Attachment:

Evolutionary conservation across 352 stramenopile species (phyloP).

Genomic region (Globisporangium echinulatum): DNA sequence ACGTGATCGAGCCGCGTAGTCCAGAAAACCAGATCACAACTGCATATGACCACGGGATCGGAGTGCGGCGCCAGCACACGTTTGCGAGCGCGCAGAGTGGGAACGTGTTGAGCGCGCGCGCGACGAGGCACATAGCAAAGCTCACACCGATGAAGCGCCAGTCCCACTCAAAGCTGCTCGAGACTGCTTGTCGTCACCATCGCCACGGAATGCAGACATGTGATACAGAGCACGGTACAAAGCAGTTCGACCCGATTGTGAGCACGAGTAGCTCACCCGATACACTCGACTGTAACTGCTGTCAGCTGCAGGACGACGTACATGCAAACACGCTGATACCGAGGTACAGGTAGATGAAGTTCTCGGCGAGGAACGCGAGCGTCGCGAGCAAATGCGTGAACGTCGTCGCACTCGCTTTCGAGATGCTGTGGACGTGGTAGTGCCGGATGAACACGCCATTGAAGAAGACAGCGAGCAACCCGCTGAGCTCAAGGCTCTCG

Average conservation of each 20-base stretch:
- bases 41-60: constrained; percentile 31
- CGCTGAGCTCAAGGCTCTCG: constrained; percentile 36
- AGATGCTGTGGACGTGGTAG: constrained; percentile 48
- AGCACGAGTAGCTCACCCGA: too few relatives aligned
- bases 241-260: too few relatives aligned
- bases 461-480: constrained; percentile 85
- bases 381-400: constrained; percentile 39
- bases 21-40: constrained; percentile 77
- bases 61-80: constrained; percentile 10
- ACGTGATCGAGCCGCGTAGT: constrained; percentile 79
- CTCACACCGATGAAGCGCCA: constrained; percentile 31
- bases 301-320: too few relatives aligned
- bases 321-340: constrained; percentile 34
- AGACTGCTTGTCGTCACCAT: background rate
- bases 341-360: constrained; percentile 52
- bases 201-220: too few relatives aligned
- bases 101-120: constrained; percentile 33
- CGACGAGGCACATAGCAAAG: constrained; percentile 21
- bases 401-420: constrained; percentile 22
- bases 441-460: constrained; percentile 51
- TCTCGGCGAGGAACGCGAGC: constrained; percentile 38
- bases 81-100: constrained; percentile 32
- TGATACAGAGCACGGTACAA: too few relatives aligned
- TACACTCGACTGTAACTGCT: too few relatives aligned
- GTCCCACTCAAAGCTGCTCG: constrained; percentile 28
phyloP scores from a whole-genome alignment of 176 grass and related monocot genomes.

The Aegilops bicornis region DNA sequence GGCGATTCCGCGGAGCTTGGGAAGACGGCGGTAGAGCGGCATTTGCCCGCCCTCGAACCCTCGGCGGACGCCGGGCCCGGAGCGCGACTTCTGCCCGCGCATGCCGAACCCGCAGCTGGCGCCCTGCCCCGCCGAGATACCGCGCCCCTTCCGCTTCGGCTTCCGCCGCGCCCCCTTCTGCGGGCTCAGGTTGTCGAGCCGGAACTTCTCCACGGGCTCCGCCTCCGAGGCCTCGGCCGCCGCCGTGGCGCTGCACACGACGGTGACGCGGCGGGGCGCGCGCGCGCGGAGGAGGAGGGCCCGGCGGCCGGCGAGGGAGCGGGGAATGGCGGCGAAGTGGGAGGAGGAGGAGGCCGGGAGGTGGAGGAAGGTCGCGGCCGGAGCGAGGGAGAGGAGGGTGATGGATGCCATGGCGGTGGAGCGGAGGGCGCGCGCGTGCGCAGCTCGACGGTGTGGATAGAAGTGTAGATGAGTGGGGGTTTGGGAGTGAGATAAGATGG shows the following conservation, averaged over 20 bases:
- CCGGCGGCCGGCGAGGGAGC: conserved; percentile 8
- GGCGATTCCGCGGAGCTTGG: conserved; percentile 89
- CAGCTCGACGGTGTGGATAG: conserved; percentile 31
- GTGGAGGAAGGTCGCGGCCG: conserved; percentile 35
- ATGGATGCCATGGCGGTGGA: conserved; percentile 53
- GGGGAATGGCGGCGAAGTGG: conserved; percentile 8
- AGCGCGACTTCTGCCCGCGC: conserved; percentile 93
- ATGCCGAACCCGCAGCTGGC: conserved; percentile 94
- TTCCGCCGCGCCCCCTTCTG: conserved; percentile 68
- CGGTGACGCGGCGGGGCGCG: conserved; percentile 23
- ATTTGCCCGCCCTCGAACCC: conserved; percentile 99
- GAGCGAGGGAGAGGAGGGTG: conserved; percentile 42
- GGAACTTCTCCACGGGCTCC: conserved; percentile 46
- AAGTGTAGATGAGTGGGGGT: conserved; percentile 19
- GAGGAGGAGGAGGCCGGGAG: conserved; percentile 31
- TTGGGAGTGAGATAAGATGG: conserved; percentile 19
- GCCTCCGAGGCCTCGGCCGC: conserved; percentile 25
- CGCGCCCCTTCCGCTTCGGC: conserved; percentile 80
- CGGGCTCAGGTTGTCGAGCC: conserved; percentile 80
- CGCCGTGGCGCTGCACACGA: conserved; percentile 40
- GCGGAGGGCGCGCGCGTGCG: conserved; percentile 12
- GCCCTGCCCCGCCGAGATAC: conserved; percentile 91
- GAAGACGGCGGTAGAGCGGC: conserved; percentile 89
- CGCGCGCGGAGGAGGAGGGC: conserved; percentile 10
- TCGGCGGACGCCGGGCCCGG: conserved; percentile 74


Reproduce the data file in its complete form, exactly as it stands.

Evolutionary conservation across 352 stramenopile species (phyloP).

Genomic region (Globisporangium echinulatum): DNA sequence ACGTGATCGAGCCGCGTAGTCCAGAAAACCAGATCACAACTGCATATGACCACGGGATCGGAGTGCGGCGCCAGCACACGTTTGCGAGCGCGCAGAGTGGGAACGTGTTGAGCGCGCGCGCGACGAGGCACATAGCAAAGCTCACACCGATGAAGCGCCAGTCCCACTCAAAGCTGCTCGAGACTGCTTGTCGTCACCATCGCCACGGAATGCAGACATGTGATACAGAGCACGGTACAAAGCAGTTCGACCCGATTGTGAGCACGAGTAGCTCACCCGATACACTCGACTGTAACTGCTGTCAGCTGCAGGACGACGTACATGCAAACACGCTGATACCGAGGTACAGGTAGATGAAGTTCTCGGCGAGGAACGCGAGCGTCGCGAGCAAATGCGTGAACGTCGTCGCACTCGCTTTCGAGATGCTGTGGACGTGGTAGTGCCGGATGAACACGCCATTGAAGAAGACAGCGAGCAACCCGCTGAGCTCAAGGCTCTCG

Average conservation of each 20-base stretch:
- bases 41-60: constrained; percentile 31
- CGCTGAGCTCAAGGCTCTCG: constrained; percentile 36
- AGATGCTGTGGACGTGGTAG: constrained; percentile 48
- AGCACGAGTAGCTCACCCGA: too few relatives aligned
- bases 241-260: too few relatives aligned
- bases 461-480: constrained; percentile 85
- bases 381-400: constrained; percentile 39
- bases 21-40: constrained; percentile 77
- bases 61-80: constrained; percentile 10
- ACGTGATCGAGCCGCGTAGT: constrained; percentile 79
- CTCACACCGATGAAGCGCCA: constrained; percentile 31
- bases 301-320: too few relatives aligned
- bases 321-340: constrained; percentile 34
- AGACTGCTTGTCGTCACCAT: background rate
- bases 341-360: constrained; percentile 52
- bases 201-220: too few relatives aligned
- bases 101-120: constrained; percentile 33
- CGACGAGGCACATAGCAAAG: constrained; percentile 21
- bases 401-420: constrained; percentile 22
- bases 441-460: constrained; percentile 51
- TCTCGGCGAGGAACGCGAGC: constrained; percentile 38
- bases 81-100: constrained; percentile 32
- TGATACAGAGCACGGTACAA: too few relatives aligned
- TACACTCGACTGTAACTGCT: too few relatives aligned
- GTCCCACTCAAAGCTGCTCG: constrained; percentile 28
phyloP scores from a whole-genome alignment of 176 grass and related monocot genomes.

The Aegilops bicornis region DNA sequence GGCGATTCCGCGGAGCTTGGGAAGACGGCGGTAGAGCGGCATTTGCCCGCCCTCGAACCCTCGGCGGACGCCGGGCCCGGAGCGCGACTTCTGCCCGCGCATGCCGAACCCGCAGCTGGCGCCCTGCCCCGCCGAGATACCGCGCCCCTTCCGCTTCGGCTTCCGCCGCGCCCCCTTCTGCGGGCTCAGGTTGTCGAGCCGGAACTTCTCCACGGGCTCCGCCTCCGAGGCCTCGGCCGCCGCCGTGGCGCTGCACACGACGGTGACGCGGCGGGGCGCGCGCGCGCGGAGGAGGAGGGCCCGGCGGCCGGCGAGGGAGCGGGGAATGGCGGCGAAGTGGGAGGAGGAGGAGGCCGGGAGGTGGAGGAAGGTCGCGGCCGGAGCGAGGGAGAGGAGGGTGATGGATGCCATGGCGGTGGAGCGGAGGGCGCGCGCGTGCGCAGCTCGACGGTGTGGATAGAAGTGTAGATGAGTGGGGGTTTGGGAGTGAGATAAGATGG shows the following conservation, averaged over 20 bases:
- CCGGCGGCCGGCGAGGGAGC: conserved; percentile 8
- GGCGATTCCGCGGAGCTTGG: conserved; percentile 89
- CAGCTCGACGGTGTGGATAG: conserved; percentile 31
- GTGGAGGAAGGTCGCGGCCG: conserved; percentile 35
- ATGGATGCCATGGCGGTGGA: conserved; percentile 53
- GGGGAATGGCGGCGAAGTGG: conserved; percentile 8
- AGCGCGACTTCTGCCCGCGC: conserved; percentile 93
- ATGCCGAACCCGCAGCTGGC: conserved; percentile 94
- TTCCGCCGCGCCCCCTTCTG: conserved; percentile 68
- CGGTGACGCGGCGGGGCGCG: conserved; percentile 23
- ATTTGCCCGCCCTCGAACCC: conserved; percentile 99
- GAGCGAGGGAGAGGAGGGTG: conserved; percentile 42
- GGAACTTCTCCACGGGCTCC: conserved; percentile 46
- AAGTGTAGATGAGTGGGGGT: conserved; percentile 19
- GAGGAGGAGGAGGCCGGGAG: conserved; percentile 31
- TTGGGAGTGAGATAAGATGG: conserved; percentile 19
- GCCTCCGAGGCCTCGGCCGC: conserved; percentile 25
- CGCGCCCCTTCCGCTTCGGC: conserved; percentile 80
- CGGGCTCAGGTTGTCGAGCC: conserved; percentile 80
- CGCCGTGGCGCTGCACACGA: conserved; percentile 40
- GCGGAGGGCGCGCGCGTGCG: conserved; percentile 12
- GCCCTGCCCCGCCGAGATAC: conserved; percentile 91
- GAAGACGGCGGTAGAGCGGC: conserved; percentile 89
- CGCGCGCGGAGGAGGAGGGC: conserved; percentile 10
- TCGGCGGACGCCGGGCCCGG: conserved; percentile 74